When the vet arrived she gave the mare fluids and drew blood. The mare went down shortly after the fluids were administered. When the mare was not up an hour later she said she just didn't understand and she was going to the clinic to look at some books (red flag!) 7 hours and 3 treatments with fluids later, the mare was still recumbent. After four hours on the ground I started rolling her over every hour to keep her from doing any more damage to her muscles. The mare was calm and alert, simply unable to move.

Finally, the vet gave up and went 
home telling me there was nothing more she could do and I needed to make the final call. The mare was eating out of my hands and appeared comfortable so I started rolling her every four hours. I rolled that mare every four hours for 8 days. It wasn't until I had a sling built for her that I could use to pick her up with my backhoe that she finally stood on her feet again. She suffered huge amounts of muscle atrophy and each shoulder and hip was entirely consumed by pressure sores. Her eyes swelled shut from contact with the ground and she was virtually blind for 10 days.

Yet, that mare never quit eating or gaining baby weight. She tolerated being rolled and picked up and starting taking little 10 foot walks with me. I picked her up for 8 days 
with that sling before she finally got up on her own. She was a sight with all those sores and no hair. But I couldn't give up on her because she never gave up.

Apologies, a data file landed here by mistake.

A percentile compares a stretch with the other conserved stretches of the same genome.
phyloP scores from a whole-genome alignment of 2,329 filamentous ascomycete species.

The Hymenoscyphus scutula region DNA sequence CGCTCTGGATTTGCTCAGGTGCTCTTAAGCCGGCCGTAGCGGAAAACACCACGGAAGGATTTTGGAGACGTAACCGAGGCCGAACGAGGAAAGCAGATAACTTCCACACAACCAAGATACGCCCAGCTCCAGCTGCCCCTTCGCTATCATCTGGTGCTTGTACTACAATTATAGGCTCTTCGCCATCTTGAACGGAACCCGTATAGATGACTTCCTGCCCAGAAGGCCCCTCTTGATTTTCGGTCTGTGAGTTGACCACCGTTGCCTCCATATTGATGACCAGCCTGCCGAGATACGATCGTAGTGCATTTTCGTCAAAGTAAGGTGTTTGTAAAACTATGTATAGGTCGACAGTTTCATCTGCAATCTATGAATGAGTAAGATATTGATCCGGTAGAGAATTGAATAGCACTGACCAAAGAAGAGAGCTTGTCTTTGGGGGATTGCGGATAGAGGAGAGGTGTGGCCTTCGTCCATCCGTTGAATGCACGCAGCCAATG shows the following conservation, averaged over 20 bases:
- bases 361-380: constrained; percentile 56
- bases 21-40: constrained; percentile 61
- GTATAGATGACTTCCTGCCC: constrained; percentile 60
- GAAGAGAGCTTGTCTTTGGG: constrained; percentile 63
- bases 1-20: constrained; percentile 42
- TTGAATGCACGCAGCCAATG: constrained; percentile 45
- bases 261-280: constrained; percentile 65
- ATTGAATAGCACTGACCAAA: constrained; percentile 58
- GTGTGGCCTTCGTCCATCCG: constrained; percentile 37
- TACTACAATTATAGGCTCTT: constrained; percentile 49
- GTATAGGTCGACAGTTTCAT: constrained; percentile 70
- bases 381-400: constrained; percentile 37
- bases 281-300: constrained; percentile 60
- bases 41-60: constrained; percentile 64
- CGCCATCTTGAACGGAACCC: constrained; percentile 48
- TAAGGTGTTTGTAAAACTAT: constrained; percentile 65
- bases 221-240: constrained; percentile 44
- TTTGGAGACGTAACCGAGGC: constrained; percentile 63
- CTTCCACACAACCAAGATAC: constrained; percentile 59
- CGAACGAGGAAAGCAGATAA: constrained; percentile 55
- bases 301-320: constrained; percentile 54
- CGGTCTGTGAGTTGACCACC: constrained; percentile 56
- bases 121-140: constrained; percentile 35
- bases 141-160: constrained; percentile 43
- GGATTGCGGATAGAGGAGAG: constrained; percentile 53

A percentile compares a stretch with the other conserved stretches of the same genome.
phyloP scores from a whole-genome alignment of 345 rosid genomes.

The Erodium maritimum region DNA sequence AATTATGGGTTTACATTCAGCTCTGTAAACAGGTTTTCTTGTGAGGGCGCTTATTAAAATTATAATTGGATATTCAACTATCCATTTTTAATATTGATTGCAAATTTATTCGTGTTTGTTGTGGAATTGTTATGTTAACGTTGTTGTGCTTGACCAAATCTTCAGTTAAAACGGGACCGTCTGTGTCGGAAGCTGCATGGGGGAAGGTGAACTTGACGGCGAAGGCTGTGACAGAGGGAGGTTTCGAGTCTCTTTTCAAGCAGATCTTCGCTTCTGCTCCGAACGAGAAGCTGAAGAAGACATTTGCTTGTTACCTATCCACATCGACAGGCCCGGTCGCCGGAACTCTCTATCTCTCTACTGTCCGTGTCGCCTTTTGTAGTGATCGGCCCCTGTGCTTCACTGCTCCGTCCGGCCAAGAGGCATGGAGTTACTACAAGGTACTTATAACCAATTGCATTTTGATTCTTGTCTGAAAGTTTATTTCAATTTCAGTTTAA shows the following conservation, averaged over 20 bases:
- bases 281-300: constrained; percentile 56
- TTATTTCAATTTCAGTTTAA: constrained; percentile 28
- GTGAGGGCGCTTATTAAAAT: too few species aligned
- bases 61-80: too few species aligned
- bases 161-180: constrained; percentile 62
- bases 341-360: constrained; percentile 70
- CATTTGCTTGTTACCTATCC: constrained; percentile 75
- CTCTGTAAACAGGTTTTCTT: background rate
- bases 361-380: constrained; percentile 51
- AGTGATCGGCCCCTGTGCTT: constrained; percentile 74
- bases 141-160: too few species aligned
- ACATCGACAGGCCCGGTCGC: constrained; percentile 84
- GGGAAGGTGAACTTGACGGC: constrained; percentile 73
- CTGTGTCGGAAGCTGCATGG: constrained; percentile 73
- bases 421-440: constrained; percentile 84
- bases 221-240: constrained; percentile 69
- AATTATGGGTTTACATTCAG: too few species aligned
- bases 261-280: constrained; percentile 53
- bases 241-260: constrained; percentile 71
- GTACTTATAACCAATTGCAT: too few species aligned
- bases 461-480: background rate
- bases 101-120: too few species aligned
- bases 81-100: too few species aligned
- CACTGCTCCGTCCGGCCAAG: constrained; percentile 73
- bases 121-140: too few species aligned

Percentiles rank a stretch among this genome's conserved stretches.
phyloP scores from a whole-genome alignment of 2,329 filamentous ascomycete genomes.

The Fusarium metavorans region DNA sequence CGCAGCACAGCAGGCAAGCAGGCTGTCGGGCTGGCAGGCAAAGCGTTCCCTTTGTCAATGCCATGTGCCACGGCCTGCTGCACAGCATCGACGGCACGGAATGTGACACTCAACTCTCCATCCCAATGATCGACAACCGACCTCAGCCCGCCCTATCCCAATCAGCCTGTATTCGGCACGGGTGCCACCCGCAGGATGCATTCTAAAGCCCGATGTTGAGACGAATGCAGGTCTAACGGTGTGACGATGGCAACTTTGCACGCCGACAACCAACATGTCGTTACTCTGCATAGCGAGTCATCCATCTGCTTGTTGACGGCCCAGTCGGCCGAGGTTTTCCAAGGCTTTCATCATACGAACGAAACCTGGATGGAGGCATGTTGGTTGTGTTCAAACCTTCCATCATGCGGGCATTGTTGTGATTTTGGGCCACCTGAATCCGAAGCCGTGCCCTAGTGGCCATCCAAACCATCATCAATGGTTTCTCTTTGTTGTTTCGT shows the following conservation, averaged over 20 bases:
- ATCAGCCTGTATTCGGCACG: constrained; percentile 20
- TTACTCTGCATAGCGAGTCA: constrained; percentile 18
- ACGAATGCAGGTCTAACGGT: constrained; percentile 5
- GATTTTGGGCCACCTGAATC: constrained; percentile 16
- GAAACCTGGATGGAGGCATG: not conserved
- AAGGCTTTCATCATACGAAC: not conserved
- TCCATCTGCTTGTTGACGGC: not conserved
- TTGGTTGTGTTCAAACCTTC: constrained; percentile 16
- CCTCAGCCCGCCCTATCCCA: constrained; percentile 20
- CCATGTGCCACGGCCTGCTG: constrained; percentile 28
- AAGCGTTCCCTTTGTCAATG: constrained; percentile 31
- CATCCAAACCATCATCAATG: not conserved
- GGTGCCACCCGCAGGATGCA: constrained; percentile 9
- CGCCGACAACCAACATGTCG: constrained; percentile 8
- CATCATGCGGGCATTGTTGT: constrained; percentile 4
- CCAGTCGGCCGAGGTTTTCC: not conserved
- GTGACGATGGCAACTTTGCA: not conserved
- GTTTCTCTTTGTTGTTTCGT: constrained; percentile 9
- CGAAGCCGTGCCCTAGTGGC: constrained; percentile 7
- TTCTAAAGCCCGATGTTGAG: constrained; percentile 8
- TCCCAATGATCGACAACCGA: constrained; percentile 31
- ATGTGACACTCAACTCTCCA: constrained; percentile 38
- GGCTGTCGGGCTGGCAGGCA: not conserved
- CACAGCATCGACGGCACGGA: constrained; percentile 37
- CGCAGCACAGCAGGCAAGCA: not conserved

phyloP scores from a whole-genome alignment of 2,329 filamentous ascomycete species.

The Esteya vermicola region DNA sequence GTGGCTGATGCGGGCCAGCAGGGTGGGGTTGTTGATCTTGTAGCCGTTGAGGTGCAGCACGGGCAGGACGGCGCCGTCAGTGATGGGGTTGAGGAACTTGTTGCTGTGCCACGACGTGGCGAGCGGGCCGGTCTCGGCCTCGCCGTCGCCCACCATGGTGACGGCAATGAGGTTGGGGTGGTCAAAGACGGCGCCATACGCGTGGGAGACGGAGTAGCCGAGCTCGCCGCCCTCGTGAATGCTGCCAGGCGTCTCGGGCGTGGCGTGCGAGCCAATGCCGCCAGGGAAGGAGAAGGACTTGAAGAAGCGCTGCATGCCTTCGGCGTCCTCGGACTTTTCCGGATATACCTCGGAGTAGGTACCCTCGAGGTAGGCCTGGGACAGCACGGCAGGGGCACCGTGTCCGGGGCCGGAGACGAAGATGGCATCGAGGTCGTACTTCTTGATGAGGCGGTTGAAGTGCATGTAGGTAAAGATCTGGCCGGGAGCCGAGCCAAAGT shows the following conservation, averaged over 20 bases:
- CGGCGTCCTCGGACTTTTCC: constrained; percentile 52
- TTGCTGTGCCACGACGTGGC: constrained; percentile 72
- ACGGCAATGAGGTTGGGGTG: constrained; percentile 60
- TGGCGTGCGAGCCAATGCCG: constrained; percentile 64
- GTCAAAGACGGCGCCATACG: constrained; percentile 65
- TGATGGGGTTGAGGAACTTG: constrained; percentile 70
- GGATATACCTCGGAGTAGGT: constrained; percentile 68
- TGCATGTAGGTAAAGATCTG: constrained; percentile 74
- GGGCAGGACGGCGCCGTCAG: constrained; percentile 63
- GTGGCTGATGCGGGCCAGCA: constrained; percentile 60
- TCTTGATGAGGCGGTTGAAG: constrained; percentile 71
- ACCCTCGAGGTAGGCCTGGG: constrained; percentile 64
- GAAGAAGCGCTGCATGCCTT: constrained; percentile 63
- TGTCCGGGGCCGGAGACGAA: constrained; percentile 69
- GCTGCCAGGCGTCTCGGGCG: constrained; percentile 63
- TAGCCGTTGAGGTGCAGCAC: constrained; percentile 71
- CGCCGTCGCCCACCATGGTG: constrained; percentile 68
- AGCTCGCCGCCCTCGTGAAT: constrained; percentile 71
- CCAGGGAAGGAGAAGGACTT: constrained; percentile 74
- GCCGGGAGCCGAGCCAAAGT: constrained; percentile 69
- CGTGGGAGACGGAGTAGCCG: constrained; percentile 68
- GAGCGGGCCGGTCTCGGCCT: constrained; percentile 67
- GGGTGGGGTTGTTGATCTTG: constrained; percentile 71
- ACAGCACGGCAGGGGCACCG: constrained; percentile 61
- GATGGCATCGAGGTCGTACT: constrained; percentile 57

Three weeks later she delivered a totally healthy, beautiful chestnut stud colt. Now she's out to pasture with the rest of the horses and she's my biggest trouble maker. It was not until I received the bill from my vet that I found out what REALLY happened. Remember when I said red flag? Well, we live in an area where most of our vets treat cows and very few know anything about HYPP. The fluids she gave the mare 4 times that day contained potassium. She put the mare in a hyperkalemic crisis. The mare never had a chance to come out of the episode as long as she was being treated.

She runs and bucks and plays more than the rest, maybe she has more value for life, who knows. She's still got some muscle atrophy, nerve damage and small scars but she remains the most devoted, sweetest horse I have ever seen. Her muscles have begun to rebuild, 6 months later. Her colt? He is also N/H. He went on to win one of his futurities and be reserve in the other this 
fall. He's probably the best colt I've seen in a long time.

Now, those of you who are so against the breeding of these N/H horses are reading this and saying "Well! Thank God, at least she's learned her lesson!" Well, here's where the flames come! I learned some big lessons, it's true. And I probably know more about HYPP and critical care than a lot of the vets in my area. 

However, I am still that little breeder with limited resources and a limited number of mares. I know the risks and I know how to manage my horses. Rosie has more than just HYPP to pass on to her babies. I couldn't earn the money in 5 years of working to replace that mare with an equal quality mare. Yes, she will be rebred, to my non-impressive bred paint stallion. And, next year probably to the Kid Clu horse again or a reiner favorite of mine.

But, I'm going into it armed with a great deal of research from several Universities who are studying HYPP in pregnant mares. I'm due for an N/N baby out of this great mare and I know I will get it! I can only hope it is a filly that is worthy of replacing her so I CAN quit breeding her.